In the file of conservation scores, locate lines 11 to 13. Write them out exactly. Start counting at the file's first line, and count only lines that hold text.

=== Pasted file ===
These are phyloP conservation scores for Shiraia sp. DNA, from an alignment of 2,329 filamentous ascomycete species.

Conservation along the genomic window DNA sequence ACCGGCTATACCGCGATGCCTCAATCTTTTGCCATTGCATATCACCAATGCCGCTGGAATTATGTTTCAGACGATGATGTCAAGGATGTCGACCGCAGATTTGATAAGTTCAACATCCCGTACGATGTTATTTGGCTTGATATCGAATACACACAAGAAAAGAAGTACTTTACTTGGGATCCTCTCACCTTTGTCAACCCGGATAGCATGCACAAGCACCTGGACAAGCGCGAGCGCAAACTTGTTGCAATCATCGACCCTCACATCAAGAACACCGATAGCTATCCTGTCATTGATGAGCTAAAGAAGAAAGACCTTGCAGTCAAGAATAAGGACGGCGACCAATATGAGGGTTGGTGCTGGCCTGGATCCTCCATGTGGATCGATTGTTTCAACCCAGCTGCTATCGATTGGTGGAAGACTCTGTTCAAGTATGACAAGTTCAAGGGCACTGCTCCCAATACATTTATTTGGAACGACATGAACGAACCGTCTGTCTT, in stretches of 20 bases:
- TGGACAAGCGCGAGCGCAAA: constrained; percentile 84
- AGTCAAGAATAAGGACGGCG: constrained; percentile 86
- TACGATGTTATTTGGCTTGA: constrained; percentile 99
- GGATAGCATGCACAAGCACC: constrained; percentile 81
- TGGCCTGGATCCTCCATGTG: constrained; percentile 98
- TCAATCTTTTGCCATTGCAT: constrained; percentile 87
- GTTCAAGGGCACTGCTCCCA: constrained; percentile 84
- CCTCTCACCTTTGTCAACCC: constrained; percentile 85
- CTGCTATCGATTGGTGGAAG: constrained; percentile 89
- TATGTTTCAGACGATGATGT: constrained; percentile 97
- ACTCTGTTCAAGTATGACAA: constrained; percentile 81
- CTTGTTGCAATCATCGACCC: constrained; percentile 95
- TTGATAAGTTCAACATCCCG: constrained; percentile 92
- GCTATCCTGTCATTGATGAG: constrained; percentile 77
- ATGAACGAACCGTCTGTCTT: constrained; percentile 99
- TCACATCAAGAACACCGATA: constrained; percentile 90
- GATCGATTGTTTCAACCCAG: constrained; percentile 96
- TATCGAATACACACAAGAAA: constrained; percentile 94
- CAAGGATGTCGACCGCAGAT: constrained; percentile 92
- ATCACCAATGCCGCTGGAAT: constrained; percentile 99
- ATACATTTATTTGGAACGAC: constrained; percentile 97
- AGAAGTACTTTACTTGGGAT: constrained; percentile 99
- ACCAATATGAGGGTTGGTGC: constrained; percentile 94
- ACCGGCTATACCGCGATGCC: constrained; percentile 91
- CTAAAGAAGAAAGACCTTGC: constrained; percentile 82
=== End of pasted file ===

- CTGCTATCGATTGGTGGAAG: constrained; percentile 89
- TATGTTTCAGACGATGATGT: constrained; percentile 97
- ACTCTGTTCAAGTATGACAA: constrained; percentile 81